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Arafat Unimpressed by Israeli Retreat

A sudden and unexpected Israeli retreat from occupied Palestinian terrorities in the West Bank on Thursday made for a rare sight, but Palestinian leader Yasser Arafat questioned Israel's motives.


Now it's the tanks' turn to flee

In the first sign of let-up to the spiralling violence of the past months, Israeli tanks and troop were seen withdrawing from Ramallah, site of Arafat's West Bank headquarters, in a late evening operation that began Thursday and lasted well into the night.

The mood in Ramallah was a celebratory one, as jubilant Palestinians fired volleys in the air and whoops of joy rang out in the night air.

Israeli troops have also pulled out of the cities of Tulkarm and Qalqilya and the Gaza strip refugee camp of Al Boureij. But troops are still sticking to their positions in Palestinian lands outside the West Bank cities of Bethlehem, Nablus, Jenin and Hebron.

The move marks the end of Israel's brief reoccupation of Arafat's West Bank base and its biggest ground military offensive in almost 20 years.

The Israelis have described the troop recall as a goodwill gesture, planned to coincide with the visit of US envoy Anthony Zinni to the region.

Arafat mistrustful of the move

Jassir Arafat

Palestinian leader Yasser Arafat during an interview with CNN satellite channel at his office in the West Bank town of Ramallah Thursday Feb. 21, 2002. CNN interviewed Arafat after Israeli Prime Minister Ariel Sharon speech addressing the current situation with the Palestinians, Sharon said that he will not be dragged into war and that he would implement a Cabinet decision to set up buffer zones to give Israelis additional security. (AP Photo/Hussein Hussein)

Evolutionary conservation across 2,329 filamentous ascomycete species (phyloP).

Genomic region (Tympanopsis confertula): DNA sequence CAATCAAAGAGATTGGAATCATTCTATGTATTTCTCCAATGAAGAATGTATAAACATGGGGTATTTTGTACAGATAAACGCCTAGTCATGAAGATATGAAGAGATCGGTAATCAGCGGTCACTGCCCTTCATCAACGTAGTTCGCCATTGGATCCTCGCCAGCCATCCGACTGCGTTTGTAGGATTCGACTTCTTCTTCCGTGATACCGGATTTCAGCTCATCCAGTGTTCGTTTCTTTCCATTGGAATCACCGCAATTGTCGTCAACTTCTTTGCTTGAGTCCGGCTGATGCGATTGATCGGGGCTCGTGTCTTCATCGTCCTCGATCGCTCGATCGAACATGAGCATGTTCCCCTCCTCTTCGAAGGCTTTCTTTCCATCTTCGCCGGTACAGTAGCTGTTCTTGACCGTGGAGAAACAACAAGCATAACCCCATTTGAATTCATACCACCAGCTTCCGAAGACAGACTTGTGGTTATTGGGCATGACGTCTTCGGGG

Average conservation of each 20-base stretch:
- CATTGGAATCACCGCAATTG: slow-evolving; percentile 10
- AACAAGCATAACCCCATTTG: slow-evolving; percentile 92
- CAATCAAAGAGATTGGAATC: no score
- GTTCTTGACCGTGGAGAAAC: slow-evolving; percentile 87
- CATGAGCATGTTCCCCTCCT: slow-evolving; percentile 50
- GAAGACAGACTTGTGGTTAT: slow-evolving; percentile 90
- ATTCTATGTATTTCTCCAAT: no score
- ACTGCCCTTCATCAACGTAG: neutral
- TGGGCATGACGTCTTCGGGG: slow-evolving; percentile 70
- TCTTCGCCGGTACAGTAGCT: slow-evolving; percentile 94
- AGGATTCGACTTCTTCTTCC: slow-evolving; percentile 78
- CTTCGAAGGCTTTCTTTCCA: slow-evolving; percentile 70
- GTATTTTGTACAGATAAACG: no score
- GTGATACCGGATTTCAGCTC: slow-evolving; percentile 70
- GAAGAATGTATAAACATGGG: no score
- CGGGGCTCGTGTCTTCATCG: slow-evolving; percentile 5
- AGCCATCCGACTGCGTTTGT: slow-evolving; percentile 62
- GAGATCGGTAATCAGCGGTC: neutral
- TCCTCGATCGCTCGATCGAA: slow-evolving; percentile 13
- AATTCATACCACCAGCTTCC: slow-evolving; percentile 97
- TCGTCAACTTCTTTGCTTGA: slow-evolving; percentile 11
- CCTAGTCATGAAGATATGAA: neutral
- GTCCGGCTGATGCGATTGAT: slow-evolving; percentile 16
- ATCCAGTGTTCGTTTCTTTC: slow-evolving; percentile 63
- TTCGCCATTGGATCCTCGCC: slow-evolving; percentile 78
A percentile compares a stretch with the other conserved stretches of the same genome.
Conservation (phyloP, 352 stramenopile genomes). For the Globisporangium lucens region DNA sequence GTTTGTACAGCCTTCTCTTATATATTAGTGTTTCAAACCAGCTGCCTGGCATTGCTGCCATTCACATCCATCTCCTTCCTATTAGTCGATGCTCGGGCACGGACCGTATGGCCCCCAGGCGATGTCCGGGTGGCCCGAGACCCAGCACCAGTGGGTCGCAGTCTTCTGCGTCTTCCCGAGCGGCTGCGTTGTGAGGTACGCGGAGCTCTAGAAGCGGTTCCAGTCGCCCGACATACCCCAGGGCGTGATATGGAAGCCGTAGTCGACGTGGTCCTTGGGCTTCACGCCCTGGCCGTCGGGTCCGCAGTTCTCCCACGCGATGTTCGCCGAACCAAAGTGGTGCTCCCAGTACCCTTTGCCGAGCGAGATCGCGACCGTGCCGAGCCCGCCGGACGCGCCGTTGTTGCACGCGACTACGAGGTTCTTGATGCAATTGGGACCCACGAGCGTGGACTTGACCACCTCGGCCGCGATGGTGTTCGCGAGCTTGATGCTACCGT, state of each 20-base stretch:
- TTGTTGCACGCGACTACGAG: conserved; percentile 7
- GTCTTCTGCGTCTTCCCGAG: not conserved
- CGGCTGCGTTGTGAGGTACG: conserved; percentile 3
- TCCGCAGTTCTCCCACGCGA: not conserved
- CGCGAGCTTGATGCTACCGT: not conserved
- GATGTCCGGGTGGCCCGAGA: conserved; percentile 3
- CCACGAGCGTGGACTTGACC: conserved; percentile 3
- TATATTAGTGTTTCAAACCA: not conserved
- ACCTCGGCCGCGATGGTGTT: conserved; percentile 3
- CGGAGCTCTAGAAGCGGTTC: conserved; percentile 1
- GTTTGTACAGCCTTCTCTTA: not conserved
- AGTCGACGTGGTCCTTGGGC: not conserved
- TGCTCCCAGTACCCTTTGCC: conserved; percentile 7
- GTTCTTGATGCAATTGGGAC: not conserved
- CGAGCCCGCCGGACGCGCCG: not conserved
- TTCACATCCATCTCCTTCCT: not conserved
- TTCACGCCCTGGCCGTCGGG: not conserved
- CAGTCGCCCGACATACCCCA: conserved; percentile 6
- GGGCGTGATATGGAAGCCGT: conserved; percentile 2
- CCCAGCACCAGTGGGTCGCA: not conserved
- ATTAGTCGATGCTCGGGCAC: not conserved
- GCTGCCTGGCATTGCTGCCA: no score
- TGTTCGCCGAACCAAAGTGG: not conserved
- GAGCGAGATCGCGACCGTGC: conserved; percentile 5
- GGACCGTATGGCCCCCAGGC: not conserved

But despite the landmark turnaround in the status-quo, Palestinian President Arafat is apparently far from convinced.

He condemned the phased-out withdrawal of Israeli troops as a mere "propaganda trick".

In an interview with Reuters he indicated that Israel was only putting up a show for the US envoy by hastily pulling out of Palestinian cities and villages before his arrival.

Arafat also voiced fears that the Israeli offensive in the West Bank and Gaza Strip would ruin the peace plan floated by Saudi Arabian Crown Prince Abdullah Abdullah.

The prince had suggested that Arab countries should agree to a peace treaty with Israel, if Israel on its part completely pulled out of Palestinian territories in the Gaza strip, the West Bank and the Syrian Golan-Heights that it had occupied during the war in 1967.

Zinni has a tough brief

US-Sondervermittler Anthony Zinni

U.S Envoy Anthony Zinni arrives at the Ben Gurion International airport in Tel Aviv Thursday Jan. 3, 2002. Zinni will be trying to implement the truce deal drafted last year by CIA Chief George Tenet, calling for Israel to stay out of Palestinian controlled areas and lift travel restrictions on Palestinians. (AP Photo/HO)

Meanwhile the US envoy on Thursday began his third trip to the Middle East since November to seek implementation of a US-brokered cease-fire and the truce-to-talks Mitchell Plan drawn up by an international committee under former US senator George Mitchell.

But this time Zinni has a tougher brief with the US now back-tracking on its formerly soft stance towards Israel.

America has now demanded that Israel unconditionally withdraw from the autonomous Palestinian territories. In Washington, Department of State spokesman Richard Boucher said that this step would improve the preconditions for Zinni's peace mission.

Boucher also repeated a familiar appeal to Arafat to rein in Palestinian militants and do more to end the violence.

Talking peace amid violence


Israeli Prime Minister Ariel Sharon

Zinni was given a cordial welcome by Israeli Prime Minister Ariel Sharon, who said his main effort was to achieve a cease-fire, but not at the expense of Israeli security.

Yet even as they talked, violence exploded in the region. Palestinian militants blew up an Israeli Merkava-3 tank in the Gaza strip on Thursday, killing three soldiers. Earlier six Palestinians were killed in separate incidents elsewhere on the West Bank.

Amid this backdrop of violence, Zinni will be seeking to persuade the two sides to resume security co-operation and adopt confidence building measures. Zinni will stay in the region for as long as he can report progress.

He was scheduled to meet Arafat later on Friday.

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